The current cost of living crisis and expected rise in interest rates has caused many letting agents, landlords and renters to be concerned. Many fear that the recent changes are driving up the cost of rent for tenants, and that there is not enough accommodation available to meet the growing demand as more landlords consider selling their properties once the tenants’ lease ends.
When asked his thoughts on the current amount of properties for rent, Oliver Reilly, director of Oliver Reilly Estate Agents in Newark, explained he felt there was a shortage. He said: “I don’t think there’s enough supply and I don’t think there ever has been with the supply that we have had.
“We have had this influx of sellable units and people fighting for properties and now it’s quietened down to where it was around 18 months to two years ago. I wouldn’t say locally that prices are too high when you compare it to other areas, such as certain parts of Lincolnshire, and a lot of people are moving to the area from other areas.”
Mr Reilly only sells properties and does not deal with letting properties. He said: “I’m just sales only, I only deal with land lords if they are getting to the stage of selling.”
He explained that some landlords are considering selling as their tenancies have finished whilst others are considering selling in the future. Mr Reilly said: “The interest rate side of things could affect affordability and profitability from a landlord’s point of view. I would say yeah definitely.”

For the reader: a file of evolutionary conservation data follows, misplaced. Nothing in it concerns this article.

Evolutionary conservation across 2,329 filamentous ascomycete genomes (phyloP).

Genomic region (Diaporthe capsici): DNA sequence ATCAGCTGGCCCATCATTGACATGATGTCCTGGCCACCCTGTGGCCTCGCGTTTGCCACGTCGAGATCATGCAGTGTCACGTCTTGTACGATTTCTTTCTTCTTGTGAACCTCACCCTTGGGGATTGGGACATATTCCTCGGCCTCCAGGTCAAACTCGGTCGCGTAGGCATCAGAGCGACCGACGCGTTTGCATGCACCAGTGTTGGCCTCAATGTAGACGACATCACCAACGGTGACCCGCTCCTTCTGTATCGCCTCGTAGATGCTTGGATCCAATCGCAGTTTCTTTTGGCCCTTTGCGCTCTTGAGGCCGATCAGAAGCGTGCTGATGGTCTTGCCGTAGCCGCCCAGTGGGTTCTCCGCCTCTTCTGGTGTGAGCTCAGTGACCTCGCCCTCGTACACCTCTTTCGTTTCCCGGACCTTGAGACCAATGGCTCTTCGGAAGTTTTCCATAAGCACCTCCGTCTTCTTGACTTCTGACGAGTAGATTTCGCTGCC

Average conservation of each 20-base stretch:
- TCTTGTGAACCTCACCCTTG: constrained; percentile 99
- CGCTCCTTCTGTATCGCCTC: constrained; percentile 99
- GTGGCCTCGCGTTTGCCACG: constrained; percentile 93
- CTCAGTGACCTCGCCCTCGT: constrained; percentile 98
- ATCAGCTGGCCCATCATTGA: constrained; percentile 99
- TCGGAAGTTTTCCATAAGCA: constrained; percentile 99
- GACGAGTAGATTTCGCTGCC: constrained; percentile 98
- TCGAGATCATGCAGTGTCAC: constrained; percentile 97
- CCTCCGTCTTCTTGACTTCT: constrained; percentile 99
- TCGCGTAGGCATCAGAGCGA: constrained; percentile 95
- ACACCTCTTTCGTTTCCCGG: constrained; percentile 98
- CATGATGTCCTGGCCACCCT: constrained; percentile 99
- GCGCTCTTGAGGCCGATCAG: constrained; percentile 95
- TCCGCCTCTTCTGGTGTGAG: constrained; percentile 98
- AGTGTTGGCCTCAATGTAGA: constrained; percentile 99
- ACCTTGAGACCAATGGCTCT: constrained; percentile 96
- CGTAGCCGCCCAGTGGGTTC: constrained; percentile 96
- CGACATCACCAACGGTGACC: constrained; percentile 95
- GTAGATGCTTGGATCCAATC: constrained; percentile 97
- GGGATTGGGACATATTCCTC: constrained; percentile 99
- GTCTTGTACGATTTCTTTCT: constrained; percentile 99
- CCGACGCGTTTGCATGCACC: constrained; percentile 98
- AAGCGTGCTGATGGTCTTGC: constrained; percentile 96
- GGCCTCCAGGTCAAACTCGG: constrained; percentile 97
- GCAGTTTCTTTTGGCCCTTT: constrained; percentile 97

He also shared concerns over the cost of living crisis, particularly the cost of energy, cost of living and the interest rates.
Marie Edlin, director of Edlin & Jarvis Estate Agents, also has concerns over the cost of living crisis.
When asked her thoughts about the rising interest rates, Ms Edlin said: “At the moment it is too early days to say. Mortgage lenders are being a bit skitzy by putting their rates up, so I don’t know.
We probably won’t know for the next seven to 14 days what affect it will have.” This uncertainty is also causing concern in many tenants in the area, who are unsure whether their rents will be increased in the coming weeks.
A NHS worker from Newark said: “My rent hasn’t gone up but I did just have my bill for gas and electric, my electric is about £60 a month and my gas is £100. I’m with British Gas who are really good and have already informed me of new costs and it’s not really too noticeable.
The 38 year old added: “I live on my own and I turn off all my plug sockets when I’m not at home, I don’t even leave the TV on standby.” Linda Fern, 64, of Grantham, is the acting landlady for a property in Fernwood, near Newark, which she is managing on her daughter’s behalf.
She said: “It is getting very hard for renters. My daughter lives in Australia and is renting her house out and I’m acting as the landlady.
“Because the mortgage has been put up, she has had to put the rent up and that’s going to cause problems for the tenant. The government has put us in an impossible position and I know it’s not all their fault, we have had a lot of outside global issues, but they haven’t helped.
“It’s caused mayhem in the finance sector. It’s just been very difficult for people.” When asked if her rent had gone up and if she had any concerns over the cost of living crisis, a 62 year old of Newark, said: “yes and yes.”
She continued: “Everything is just going up and wages and benefits are not matching. It’s difficult, especially when you can’t work if you have a disability and things.”
When asked about her own rent, she said: “It’s going up once a year at the moment, we haven’t heard if it’s going up yet, it’s usually around April.”
A retired 75 year old from Newark also has concerns. She said: “Yes, I’m retired and a pensioner so I definitely have concerns. We’re giving the rich money and taking it away from those who need it, but what Labour has might do might not be any better.”
The pensioner says she will be careful over heating costs this Winter, and although she has central heating, she said: “I haven’t used it for 25 years so I don’t dare switch it on.
“I just heat the room I’m in and have a heated blanket in the bedroom.”